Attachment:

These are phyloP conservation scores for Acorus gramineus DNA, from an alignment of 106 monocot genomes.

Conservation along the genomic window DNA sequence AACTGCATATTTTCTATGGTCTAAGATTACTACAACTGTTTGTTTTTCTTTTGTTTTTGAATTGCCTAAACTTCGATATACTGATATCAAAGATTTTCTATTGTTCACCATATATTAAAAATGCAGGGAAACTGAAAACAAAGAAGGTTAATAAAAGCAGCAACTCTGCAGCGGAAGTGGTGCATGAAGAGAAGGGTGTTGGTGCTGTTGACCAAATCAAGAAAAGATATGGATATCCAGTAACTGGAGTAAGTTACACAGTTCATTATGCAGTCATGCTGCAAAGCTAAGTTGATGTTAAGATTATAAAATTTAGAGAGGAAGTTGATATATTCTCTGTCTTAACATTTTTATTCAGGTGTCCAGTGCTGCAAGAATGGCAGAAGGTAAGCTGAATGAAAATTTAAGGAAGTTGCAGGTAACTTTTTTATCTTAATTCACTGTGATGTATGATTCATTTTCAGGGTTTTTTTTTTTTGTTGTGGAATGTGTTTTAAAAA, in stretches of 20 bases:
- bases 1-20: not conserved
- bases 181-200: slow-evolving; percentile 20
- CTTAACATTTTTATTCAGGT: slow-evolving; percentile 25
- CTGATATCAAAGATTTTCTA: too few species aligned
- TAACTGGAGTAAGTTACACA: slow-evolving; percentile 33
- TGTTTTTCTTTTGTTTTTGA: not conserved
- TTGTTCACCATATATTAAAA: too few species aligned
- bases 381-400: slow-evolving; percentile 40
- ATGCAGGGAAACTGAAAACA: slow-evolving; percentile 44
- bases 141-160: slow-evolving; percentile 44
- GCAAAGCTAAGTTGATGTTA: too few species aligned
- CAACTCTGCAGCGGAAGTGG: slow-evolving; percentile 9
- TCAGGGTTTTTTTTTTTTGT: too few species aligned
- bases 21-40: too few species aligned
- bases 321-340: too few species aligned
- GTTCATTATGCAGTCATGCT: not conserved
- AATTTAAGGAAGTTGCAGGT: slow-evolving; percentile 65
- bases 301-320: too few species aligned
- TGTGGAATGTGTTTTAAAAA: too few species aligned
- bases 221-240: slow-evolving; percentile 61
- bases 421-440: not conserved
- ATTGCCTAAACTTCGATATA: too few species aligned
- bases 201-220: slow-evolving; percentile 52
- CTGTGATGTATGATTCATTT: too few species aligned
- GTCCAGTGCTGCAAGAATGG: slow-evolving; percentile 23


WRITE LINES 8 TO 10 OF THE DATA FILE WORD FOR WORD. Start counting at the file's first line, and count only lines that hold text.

- TGTTTTTCTTTTGTTTTTGA: not conserved
- TTGTTCACCATATATTAAAA: too few species aligned
- bases 381-400: slow-evolving; percentile 40